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You're listening to music by Don give us music brought to you each week with a national educational radio network. This is done give us saying welcome for on this broadcast we're going to hear two of my favorite works. I can't explain exactly why they are favorites but I do know that each time I hear the music I'm proud to have been their creator. The first is from my fifth symphony the slow movement called In Memoriam and the second is a symphonic poem The Alamo done at Interlochen by the National High School orchestra the Fifth Symphony was completed 1945 and is dedicated to the memory of three young men who had been members of my band at Texas Christian University. All three of them had been flute players and strangely enough all three were B-24 pilots and all died in service to their country during World War Two. The score had its premiere by Dr. Frank Black in the NBC symphony orchestra and has had many performances since on a worldwide basis. The music begins
with a solemn sound of horns and timpani and mourns along with the composer. The tragedy of the brave young men who died for their nation in wartime in the performance would be here now. Henri and Ali is conducting the National High School orchestra of Interlochen In Memoriam from Symphony Number 5.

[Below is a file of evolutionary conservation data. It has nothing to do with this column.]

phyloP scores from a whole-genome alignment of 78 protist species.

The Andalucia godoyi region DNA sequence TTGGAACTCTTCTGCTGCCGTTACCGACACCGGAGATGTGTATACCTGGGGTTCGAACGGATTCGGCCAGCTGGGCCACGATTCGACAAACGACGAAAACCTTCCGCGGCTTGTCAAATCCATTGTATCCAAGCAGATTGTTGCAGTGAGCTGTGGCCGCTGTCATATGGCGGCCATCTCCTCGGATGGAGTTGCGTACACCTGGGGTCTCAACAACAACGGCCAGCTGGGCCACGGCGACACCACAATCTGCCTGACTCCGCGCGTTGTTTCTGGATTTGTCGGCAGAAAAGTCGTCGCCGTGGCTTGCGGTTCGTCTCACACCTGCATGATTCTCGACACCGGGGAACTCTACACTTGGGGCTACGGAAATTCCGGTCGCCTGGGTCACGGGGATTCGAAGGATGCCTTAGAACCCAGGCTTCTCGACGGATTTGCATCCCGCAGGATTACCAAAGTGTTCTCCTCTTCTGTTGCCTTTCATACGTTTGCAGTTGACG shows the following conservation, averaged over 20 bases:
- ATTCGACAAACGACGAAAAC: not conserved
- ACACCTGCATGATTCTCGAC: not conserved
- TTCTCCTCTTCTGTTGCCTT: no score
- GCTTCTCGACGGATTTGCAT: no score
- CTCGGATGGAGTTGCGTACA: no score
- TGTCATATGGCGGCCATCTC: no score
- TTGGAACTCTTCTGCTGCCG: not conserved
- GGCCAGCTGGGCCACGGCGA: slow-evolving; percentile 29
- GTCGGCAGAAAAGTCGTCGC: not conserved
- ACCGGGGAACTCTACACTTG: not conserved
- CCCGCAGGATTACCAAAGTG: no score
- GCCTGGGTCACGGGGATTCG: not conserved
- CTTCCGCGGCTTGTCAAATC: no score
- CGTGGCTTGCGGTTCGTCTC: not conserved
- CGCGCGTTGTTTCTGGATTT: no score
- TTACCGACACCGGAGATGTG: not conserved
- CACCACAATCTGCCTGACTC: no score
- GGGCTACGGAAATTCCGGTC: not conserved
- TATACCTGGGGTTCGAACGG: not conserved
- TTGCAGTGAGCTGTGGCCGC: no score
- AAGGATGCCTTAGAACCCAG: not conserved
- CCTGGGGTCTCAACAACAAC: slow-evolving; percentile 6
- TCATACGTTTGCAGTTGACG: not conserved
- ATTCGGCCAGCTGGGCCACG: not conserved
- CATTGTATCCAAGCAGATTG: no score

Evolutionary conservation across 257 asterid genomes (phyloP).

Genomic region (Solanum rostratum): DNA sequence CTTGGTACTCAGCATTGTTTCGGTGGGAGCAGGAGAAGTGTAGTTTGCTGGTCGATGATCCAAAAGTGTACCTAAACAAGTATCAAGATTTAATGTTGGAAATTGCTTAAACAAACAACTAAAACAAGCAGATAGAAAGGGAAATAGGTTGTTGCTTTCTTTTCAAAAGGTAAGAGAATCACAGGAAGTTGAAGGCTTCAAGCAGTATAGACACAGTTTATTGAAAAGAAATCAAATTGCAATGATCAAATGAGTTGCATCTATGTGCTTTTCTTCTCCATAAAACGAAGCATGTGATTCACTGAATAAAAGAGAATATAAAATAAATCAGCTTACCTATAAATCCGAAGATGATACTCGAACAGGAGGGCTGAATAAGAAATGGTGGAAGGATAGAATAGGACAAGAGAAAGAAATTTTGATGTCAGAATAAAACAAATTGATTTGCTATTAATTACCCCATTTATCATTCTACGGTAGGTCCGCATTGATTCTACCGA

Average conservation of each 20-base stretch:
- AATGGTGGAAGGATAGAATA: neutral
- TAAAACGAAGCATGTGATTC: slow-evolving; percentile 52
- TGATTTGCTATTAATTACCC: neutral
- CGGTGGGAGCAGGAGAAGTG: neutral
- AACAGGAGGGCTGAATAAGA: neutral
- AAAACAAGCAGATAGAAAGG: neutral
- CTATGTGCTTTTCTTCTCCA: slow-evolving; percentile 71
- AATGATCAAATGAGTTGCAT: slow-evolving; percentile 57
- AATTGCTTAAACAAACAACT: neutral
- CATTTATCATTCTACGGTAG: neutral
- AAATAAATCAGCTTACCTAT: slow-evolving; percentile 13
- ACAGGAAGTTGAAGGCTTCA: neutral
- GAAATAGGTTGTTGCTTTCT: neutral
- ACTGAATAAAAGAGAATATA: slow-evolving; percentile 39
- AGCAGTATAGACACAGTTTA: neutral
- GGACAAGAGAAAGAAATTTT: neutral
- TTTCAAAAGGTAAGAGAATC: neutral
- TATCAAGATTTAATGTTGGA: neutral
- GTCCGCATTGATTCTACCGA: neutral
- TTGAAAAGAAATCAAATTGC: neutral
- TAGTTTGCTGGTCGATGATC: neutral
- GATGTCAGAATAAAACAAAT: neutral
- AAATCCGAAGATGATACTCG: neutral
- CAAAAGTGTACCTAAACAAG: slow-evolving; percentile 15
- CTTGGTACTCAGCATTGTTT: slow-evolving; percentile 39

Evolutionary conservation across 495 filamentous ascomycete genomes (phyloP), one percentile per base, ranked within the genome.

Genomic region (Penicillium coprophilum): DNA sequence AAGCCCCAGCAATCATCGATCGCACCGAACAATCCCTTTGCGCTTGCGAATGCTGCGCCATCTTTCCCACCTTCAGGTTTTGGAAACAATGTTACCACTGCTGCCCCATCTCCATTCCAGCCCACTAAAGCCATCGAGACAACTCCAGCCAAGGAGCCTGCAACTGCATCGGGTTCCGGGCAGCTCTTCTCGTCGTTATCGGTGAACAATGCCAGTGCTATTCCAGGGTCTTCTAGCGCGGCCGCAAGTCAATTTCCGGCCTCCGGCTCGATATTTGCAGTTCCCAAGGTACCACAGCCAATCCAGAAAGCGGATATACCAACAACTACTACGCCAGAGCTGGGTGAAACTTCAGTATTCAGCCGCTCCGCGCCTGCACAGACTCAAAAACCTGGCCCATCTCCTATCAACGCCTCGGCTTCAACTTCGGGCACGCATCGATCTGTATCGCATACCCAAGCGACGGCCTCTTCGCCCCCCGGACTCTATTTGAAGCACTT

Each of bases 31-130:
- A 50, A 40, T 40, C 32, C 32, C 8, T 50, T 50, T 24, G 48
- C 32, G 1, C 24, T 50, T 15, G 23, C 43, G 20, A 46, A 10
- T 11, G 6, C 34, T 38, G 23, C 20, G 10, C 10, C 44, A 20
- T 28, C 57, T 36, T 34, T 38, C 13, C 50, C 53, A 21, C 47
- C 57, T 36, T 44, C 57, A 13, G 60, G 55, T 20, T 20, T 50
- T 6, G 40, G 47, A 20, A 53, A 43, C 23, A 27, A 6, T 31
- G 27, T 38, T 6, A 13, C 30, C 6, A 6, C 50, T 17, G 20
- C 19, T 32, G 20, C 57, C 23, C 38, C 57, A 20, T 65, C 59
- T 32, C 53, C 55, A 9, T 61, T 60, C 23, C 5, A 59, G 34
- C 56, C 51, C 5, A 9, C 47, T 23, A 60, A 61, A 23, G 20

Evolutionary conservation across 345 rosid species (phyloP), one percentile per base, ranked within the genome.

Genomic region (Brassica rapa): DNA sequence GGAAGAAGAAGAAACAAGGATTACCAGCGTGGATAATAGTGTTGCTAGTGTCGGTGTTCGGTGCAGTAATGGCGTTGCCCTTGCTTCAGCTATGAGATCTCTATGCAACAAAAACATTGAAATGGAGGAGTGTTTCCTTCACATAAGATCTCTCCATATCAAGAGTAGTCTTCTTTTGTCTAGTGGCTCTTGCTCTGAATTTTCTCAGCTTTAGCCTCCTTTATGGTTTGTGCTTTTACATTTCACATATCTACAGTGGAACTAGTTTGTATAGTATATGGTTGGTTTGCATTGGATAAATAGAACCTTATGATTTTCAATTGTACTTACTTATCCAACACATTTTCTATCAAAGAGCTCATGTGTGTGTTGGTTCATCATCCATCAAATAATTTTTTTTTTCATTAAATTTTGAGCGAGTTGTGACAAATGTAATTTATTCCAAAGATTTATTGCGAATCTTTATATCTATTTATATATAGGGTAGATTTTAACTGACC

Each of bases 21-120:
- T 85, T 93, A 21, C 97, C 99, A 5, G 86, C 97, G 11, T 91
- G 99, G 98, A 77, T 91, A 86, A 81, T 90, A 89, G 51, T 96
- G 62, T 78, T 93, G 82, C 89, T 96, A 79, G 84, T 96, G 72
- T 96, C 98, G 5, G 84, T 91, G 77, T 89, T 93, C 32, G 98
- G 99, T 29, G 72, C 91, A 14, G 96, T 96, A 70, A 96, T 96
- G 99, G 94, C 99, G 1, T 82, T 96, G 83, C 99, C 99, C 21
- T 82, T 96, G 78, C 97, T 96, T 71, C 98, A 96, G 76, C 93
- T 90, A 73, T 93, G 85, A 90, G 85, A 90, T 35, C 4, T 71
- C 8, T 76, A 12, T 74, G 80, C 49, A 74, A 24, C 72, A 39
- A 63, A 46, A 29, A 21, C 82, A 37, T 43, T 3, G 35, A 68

Hmm.
It was. When I was. Young.
In memoriam from Symphony Number Five played by the National High School orchestra of Interlochen conducted by Henri and Dolly. You're listening to music by Daniel us and our music continues now with my symphonic poem The Alamo. This is also music a memory of heroic deeds and courageous people and it's dedicated to the valiant band of defenders of the Alamo. When Texas was struggling for independence from Mexico in the 1830s in my original program notes for the premiere of the score by Dr. Max writer in the San Antonio Symphony Orchestra I wrote the Alamo as a tribute to those people who traded life for belief and established themselves through their brave decision as heroes of a nation and some rules of the eternal faith that is America. The music of The Alamo is not descriptive in any sense but rather an introspective exploration of thoughts that passed through my mind as I saw the monument for the first time one evening at dusk. Long ago in San Antonio I will hear it now on a recording which I made with the National High School orchestra at
Interlochen the Alamo.
Was. It.
Plane. Panel Alabama and. Ill. Ill at. The End of. Us. Will ever live. In. Illinois. I am. Ill.
Was. Was. Was. Was. Was.
With through. Her.
You're. With this performance of the Alamo by the National High School orchestra the interlocking conducted by the composer. We've come to the end of another broadcast of music by Don DeLillo's Earlier we heard in memoriam from my symphony number five. A few moments ago I mentioned that these two works were favorites in that I had special regard and fondness for them. For they were written to express deeply felt emotion about people and events which had moved me greatly. There's also another reason I believe for these two works marked the end of a creative style for with the appearance of my Symphony Number Five and a half. My music became less subjective and I truly think more representative of the gregarious and outgoing me as it were true I listened to my pre 947 music with a great deal of nostalgia as if the million important scenes and friends were being revisited. But viewing them now from this point in time as Through A Glass Darkly for they are no longer a part of the